Ministry through the Dark Night of the Soul

Photograph Thai vermicelli, Aperia food court by parentheticalpilgrim on 500px
Had a delightful dinner tonight. Dinner companion was someone suffering from clinical depression and on selective serotonin reuptake inhibitors (SSRIs), yet was able to see clearly how this condition made her depend on God, not as psychological crutch, but rightly, as creature on her Creator. Understanding this, she was able to rejoice even in the darkness.

Came upon an article on “the dark night of the soul” recently. While i may not agree with much of the explanation within, Ministry through the Dark Night very astutely describes what a certain very down period of my life (not amounting to clinical depression) felt like:

“So what is the dark night of the soul? It’s a time when God feels profoundly silent; a time when God feels hidden and inaccessible. Worship, prayer and other spiritual practices no longer deliver the same spiritual consolations that you used to receive. Faith practices begin to feel useless, at times empty, alienating, and even inauthentic. Scripture becomes flat and unappealing and the desire to pray or worship seems to have vanished. During the dark night you are no longer certain of what you know of God or even yourself. In the dark night you can feel helpless, unable to control or understand your spiritual life. While previously you could talk endlessly of your faith and love for God, now words fail. There seems to be no authentic expression for what you’re experiencing, for who or where God is.”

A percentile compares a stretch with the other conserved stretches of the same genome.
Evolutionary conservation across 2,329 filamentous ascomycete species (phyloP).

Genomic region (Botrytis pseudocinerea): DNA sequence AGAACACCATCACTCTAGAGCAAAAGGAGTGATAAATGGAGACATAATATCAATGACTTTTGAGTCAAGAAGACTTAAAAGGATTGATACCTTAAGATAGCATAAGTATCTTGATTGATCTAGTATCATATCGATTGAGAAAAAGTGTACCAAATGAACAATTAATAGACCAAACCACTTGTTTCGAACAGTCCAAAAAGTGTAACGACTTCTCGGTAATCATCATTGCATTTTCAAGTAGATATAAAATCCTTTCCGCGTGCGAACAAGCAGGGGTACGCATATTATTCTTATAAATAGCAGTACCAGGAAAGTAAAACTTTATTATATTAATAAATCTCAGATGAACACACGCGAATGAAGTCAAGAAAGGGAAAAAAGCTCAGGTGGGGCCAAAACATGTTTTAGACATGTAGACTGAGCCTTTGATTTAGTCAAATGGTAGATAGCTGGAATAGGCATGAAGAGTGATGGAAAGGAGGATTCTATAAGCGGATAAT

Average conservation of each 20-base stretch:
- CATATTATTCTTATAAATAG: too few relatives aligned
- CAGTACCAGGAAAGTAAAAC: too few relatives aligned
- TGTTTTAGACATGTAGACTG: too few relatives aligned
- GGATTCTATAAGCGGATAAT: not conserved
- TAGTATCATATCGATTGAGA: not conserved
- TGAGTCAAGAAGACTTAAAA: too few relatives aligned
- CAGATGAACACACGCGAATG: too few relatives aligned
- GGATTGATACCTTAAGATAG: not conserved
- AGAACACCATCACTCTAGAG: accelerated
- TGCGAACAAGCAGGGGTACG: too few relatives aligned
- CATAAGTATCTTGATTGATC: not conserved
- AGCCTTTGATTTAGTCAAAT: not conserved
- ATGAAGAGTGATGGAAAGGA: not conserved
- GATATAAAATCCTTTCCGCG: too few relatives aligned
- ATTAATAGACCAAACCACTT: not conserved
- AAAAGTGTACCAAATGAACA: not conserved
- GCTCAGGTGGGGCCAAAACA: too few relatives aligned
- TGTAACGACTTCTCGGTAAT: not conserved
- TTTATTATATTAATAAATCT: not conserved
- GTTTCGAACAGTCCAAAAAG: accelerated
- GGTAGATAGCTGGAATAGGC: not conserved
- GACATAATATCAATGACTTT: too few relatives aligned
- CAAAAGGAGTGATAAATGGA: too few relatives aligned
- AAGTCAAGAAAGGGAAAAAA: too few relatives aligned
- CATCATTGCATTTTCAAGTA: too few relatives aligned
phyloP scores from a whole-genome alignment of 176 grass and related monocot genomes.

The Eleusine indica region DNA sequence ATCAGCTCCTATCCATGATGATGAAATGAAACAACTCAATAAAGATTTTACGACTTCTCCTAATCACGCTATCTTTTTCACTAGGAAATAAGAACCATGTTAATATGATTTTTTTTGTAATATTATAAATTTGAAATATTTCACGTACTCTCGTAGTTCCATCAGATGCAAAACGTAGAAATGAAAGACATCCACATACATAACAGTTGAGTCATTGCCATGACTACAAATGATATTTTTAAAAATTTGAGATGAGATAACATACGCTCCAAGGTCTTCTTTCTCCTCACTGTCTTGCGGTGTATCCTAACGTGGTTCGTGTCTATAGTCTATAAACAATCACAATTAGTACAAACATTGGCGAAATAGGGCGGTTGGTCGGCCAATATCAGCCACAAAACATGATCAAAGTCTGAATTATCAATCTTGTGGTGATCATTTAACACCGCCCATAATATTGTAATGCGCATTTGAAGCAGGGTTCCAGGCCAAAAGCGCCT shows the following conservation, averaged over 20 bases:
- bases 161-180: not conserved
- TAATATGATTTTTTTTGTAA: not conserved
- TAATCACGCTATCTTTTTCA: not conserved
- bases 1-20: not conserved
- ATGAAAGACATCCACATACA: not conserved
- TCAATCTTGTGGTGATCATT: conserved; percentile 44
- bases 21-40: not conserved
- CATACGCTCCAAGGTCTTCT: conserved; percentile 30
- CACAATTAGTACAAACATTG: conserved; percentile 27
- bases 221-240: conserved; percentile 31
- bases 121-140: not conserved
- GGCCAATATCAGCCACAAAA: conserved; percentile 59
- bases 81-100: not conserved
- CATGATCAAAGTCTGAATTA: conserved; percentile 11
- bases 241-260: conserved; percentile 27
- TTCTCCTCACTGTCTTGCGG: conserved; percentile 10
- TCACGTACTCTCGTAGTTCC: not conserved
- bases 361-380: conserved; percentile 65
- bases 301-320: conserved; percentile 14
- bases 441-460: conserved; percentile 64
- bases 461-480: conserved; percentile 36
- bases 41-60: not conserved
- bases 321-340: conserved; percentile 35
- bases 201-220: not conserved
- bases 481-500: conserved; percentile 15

“And yet, despite the loneliness, despite the silence, you notice that sin has no appeal. At times you may want to return to old distractions and escapes, but you find your soul resists these temptations. In the dark night, a person can discover that despite the lack of any spiritual comfort, there remains within the soul a blind trust in God. You feel your faith (your practices, images, words, understandings) dissipating, and yet at the same time you have to admit, somehow your faith persists. Even when you become despondent and try to rid yourself of faith, still, without encouragement, your heart waits for God.”

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